Why Do Rock Climbers Scream?

A question I was asked the other day while in a ‘louder’ climbing gym was “do you actually know the reason why climbers scream like that?” to which I replied “no”. I was pretty surprised I hadn’t actually asked myself this question before, maybe because I thought I instinctively knew. But the basic rundown answer I got was pretty interesting, so I thought I’d expand on these with you in this article.

So, why do rock climbers scream? Screaming when climbing, aka “power screaming” has been shown to enhance muscular force if done during maximal force exertion. What this means is that, if you shout when you’re exerting a lot, you’ll improve your muscular strength for a short time. While screaming can help, in most gyms it’s seen as bad etiquette if you’re making a lot of noise.

Read on for more information about why climbers shout, the way power screaming enhances muscular force and the positives/negatives of screaming when climbing.

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Why Do Climbers Shout When they Climb?

Climbers usually shout or scream when they climb to help them transition onto certain holds that may require more force or strength. Adam Ondra, one of the world’s most well-known and best climbers, screams a lot when climbing, especially on more difficult routes. Shouting while climbing, especially when transitioning on a very hard route, is common for some climbers.

However, other climbers will shout or scream when climbing simply for attention. I’ve seen this first hand. Even when climbing easier routes that I know some more experienced climbers can do with no problem, I’ve heard screams that were very exaggerated.

Of course, another reason why you might hear someone scream or shout when climbing is because they’re either injured or in a spot of bother. This is more than an acceptable time to shout.

Climber’s should only really be screaming on more difficult routes that require more strength or exertion. This is called a power scream and can be backed up with science.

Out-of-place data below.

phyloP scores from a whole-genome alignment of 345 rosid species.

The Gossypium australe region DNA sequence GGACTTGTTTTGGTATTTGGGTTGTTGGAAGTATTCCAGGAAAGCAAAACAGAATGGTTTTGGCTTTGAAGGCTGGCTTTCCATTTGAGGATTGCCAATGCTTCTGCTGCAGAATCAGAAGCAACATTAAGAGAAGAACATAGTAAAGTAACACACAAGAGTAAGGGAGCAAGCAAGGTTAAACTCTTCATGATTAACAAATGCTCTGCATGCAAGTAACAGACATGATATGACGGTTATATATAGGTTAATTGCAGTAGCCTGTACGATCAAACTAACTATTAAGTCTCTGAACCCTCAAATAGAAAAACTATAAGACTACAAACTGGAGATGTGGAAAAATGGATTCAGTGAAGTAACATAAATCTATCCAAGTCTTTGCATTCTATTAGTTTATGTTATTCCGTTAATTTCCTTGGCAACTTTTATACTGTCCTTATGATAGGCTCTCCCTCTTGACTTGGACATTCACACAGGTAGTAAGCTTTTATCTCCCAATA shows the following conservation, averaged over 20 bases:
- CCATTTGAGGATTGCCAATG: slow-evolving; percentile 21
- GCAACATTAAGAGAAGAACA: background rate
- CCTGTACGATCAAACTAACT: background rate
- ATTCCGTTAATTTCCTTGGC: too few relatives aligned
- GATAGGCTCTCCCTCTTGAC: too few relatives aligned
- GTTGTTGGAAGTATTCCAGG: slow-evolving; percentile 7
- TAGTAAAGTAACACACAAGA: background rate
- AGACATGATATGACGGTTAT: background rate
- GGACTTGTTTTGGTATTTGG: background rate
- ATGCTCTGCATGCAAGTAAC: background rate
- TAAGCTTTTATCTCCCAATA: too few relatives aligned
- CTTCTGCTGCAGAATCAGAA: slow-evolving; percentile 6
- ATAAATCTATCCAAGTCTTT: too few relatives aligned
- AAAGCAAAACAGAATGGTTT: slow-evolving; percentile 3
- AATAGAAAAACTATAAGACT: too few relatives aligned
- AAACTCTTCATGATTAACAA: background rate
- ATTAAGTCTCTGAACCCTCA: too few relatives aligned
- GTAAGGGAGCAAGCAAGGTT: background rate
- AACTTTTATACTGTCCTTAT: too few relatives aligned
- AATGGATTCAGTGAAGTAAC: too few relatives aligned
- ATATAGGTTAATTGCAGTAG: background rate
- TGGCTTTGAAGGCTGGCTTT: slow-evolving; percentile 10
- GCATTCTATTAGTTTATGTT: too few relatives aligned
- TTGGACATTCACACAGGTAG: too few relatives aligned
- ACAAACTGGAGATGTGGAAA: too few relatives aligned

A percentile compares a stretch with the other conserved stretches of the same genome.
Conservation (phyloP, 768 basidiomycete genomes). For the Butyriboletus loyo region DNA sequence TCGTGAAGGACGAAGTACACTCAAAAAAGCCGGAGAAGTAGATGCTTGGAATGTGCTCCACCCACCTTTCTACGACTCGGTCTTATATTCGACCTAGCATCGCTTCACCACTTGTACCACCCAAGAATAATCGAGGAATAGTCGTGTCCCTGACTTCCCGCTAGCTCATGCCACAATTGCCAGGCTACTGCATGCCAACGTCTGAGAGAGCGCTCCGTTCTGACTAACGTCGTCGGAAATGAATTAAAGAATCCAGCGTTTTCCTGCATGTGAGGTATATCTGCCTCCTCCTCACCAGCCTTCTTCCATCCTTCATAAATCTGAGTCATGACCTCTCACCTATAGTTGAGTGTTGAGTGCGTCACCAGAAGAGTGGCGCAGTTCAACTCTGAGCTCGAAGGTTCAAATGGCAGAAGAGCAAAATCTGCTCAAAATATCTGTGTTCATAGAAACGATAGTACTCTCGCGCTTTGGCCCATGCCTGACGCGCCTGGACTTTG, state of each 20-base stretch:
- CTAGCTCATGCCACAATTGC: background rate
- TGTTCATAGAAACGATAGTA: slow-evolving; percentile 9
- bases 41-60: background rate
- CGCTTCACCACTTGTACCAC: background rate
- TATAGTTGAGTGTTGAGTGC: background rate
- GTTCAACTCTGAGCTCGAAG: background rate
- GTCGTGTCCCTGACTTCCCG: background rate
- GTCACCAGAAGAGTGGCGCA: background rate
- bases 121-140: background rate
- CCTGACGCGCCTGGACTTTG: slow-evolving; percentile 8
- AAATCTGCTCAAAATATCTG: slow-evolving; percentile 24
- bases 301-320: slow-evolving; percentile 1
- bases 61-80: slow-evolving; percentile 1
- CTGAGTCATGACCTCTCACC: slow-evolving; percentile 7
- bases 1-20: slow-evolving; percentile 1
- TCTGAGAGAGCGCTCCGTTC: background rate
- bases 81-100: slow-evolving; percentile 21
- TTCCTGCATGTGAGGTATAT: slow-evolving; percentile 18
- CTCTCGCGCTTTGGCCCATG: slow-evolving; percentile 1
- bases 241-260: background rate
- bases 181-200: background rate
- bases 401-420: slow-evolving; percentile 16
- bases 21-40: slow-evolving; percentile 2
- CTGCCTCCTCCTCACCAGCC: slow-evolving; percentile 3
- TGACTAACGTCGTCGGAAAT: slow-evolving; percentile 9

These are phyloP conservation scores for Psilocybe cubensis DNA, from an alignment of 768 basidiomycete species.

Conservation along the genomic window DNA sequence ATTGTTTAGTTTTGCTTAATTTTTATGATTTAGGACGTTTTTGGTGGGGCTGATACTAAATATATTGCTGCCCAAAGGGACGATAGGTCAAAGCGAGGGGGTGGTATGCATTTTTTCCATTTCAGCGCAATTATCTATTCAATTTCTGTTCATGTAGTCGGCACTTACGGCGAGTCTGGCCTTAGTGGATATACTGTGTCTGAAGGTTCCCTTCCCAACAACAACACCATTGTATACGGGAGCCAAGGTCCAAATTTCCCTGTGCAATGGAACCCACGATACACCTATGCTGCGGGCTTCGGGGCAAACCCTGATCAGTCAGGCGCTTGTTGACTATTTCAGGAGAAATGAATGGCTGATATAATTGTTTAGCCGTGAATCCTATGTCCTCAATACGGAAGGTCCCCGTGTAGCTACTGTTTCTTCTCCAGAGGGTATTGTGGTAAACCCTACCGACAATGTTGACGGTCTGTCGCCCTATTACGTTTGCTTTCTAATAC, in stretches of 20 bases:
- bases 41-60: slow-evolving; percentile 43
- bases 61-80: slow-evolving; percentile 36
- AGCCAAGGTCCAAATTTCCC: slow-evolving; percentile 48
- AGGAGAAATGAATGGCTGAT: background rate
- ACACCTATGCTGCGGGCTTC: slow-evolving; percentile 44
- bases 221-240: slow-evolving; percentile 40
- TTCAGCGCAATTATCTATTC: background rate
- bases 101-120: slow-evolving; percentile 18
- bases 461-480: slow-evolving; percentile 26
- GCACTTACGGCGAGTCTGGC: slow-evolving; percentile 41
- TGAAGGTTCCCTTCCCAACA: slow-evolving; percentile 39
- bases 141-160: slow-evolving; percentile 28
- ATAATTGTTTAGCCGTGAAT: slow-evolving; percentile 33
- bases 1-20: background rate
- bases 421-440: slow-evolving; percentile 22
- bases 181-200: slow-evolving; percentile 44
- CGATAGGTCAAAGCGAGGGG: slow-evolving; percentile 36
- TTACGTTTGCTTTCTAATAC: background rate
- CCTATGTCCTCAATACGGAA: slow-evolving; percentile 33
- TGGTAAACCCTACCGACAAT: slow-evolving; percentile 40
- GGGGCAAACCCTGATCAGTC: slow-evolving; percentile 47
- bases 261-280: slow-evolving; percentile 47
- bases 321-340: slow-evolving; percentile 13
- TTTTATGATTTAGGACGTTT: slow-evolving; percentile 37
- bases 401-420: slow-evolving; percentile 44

What is a Power Scream?

A power scream is done by many people or athletes in different disciplines or sports such as climbing, combat sports, weightlifting and tennis. You’ll often hear climbers scream when performing a difficult transition, a boxer scream while putting the maximum force into a punch on a punchbag, or a tennis player scream to put a lot of power onto their swing. The question we then have to ask is, does powering screaming actually work?

It has been shown that screaming or shouting ‘strengthens maximal voluntary force’. The study shows that when an athlete or person shouts during their maximal force exertion, they will achieve a muscular-force enhancing effect (Source).

One study also gave evidence for the positive effects of power screaming. In the study, 50 martial artists (25 novices, 25 experts) completed a hand-grip strength test under power scream and non-power scream conditions. Performance was significantly better when power screaming was involved (Source).

One study also suggests that breathing (or even holding your breath) at the right times is crucial for most sports.